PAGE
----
Some institutions do better than others at achieving thrift while limiting ill effects. Identifying management practices that maximize clinical value within budget constraints is a vital policy priority. But management methods are blunt tools. They leave room for gaming. They encounter “bounded rationality” — psychologists’ term for people’s finite abilities to understand and respond to complex reward-and-sanction schemes. Rules and incentives, moreover, often corrode intrinsic motivation to avoid shirking and self-dealing.
Cost–quality trade-offs pervade medicine. Studies of the relationship between cost and clinical outcomes at many hospitals, including VA facilities,5 show correlations between higher spending and better results, especially when spending variation arises from different levels of care. The myth that we can control costs without forgoing therapeutic benefit is belied by mounting evidence.
As cost pressures build, failure to admit the need for trade-offs will make scandals more likely. Yet we’ve not begun a public discussion about how to make them. Policymakers keep silent lest they be accused of “rationing.” Professional leaders prefer to cast quality and cost reduction as complementary. They often are, as the Institute for Healthcare Improvement’s Triple Aim initiative has shown. But when they’re not, clinicians find themselves in a trackless wood.
Accountable care organizations (ACOs) are a case in point. Medicare’s Shared Savings Program, which rewards ACO physicians financially for restraining spending, claims both quality improvement and cost control as goals, but the latter is its main aim. Rewards are reduced for subpar scores on 25 clinical quality targets, but high scores yield no payoff without financial savings. The 25 metrics, moreover, track routine care and standardized outcomes; complex, individualized treatment courses are ill-represented. ACOs can therefore game the system by pursuing high scores while stinting on complex, high-cost care. Proliferating bundled-payment schemes multiply the possibilities for such gamesmanship, by rewarding providers for hitting cost and quality targets. The VA and NHS scandals underscore how such targets can misdirect us.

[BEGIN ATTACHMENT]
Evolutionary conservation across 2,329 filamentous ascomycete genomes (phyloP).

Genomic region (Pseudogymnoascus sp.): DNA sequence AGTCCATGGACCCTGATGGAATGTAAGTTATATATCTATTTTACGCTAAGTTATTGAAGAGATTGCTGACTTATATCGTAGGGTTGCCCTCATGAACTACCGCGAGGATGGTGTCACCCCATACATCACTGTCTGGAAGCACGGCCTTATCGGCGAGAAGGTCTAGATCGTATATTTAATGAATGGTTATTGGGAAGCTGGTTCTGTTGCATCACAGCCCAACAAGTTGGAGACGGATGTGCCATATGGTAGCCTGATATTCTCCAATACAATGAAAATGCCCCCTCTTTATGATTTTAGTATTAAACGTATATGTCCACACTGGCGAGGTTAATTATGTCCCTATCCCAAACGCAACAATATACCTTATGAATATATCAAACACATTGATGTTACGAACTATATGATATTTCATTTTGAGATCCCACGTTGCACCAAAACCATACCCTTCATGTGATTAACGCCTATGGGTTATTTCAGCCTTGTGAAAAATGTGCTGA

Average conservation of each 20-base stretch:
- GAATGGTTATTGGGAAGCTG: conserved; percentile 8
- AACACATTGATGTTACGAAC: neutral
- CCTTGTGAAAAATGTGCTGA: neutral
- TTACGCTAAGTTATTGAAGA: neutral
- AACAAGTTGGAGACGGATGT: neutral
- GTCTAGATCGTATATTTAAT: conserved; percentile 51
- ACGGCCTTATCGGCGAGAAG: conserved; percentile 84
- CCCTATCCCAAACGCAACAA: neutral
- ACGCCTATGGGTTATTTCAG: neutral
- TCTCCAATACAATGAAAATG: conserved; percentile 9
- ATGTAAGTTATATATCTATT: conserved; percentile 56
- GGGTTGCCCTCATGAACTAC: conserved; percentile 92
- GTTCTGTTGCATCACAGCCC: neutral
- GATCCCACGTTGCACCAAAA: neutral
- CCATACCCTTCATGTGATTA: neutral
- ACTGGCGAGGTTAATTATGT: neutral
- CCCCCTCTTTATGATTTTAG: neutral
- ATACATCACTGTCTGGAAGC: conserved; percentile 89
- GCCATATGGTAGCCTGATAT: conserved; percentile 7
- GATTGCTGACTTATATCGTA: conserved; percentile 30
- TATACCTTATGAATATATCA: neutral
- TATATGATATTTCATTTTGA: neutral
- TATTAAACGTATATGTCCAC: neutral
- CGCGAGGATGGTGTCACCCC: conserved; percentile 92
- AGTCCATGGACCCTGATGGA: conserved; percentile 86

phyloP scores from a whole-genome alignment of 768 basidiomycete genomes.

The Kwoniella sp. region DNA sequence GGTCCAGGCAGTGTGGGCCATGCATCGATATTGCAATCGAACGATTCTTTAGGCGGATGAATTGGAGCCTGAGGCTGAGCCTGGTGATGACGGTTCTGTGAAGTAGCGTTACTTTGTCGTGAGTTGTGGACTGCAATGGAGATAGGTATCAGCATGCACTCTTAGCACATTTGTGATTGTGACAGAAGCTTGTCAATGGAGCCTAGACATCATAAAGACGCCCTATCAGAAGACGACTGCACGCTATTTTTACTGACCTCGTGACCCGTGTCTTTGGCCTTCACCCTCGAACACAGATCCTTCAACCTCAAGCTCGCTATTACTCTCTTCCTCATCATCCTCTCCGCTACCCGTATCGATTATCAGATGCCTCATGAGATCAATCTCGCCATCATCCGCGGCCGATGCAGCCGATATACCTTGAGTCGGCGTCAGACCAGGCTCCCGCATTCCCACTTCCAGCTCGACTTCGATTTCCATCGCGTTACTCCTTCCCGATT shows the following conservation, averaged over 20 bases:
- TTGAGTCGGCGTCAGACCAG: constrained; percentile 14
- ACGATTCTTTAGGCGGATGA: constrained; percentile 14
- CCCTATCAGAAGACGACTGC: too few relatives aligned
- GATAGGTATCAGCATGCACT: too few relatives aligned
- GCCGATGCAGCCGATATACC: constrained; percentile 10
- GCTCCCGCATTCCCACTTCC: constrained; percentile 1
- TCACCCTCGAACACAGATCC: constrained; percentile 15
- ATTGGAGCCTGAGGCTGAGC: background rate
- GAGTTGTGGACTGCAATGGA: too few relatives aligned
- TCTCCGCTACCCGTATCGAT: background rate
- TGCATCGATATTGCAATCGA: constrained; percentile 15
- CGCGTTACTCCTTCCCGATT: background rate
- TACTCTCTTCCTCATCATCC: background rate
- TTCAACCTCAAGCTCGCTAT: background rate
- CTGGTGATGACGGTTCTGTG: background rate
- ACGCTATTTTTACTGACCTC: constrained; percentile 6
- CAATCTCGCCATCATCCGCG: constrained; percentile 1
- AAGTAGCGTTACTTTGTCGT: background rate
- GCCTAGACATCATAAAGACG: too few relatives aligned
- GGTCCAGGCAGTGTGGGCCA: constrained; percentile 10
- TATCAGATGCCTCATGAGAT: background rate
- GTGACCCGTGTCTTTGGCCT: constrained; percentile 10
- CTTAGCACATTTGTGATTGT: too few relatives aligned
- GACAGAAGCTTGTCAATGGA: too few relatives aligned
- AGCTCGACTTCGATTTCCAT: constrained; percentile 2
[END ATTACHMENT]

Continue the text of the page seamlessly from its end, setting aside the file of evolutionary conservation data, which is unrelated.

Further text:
Outcome and process metrics that more broadly reflect what clinicians do can shrink the space for gamesmanship. But open discussion of how to make real cost–quality trade-offs is essential to stopping the progression from impossibility to the breakdown of professionalism and compassion — a progression that leads to scandal.
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From Georgetown University Law Center, Washington, DC, and the Center for Transnational Legal Studies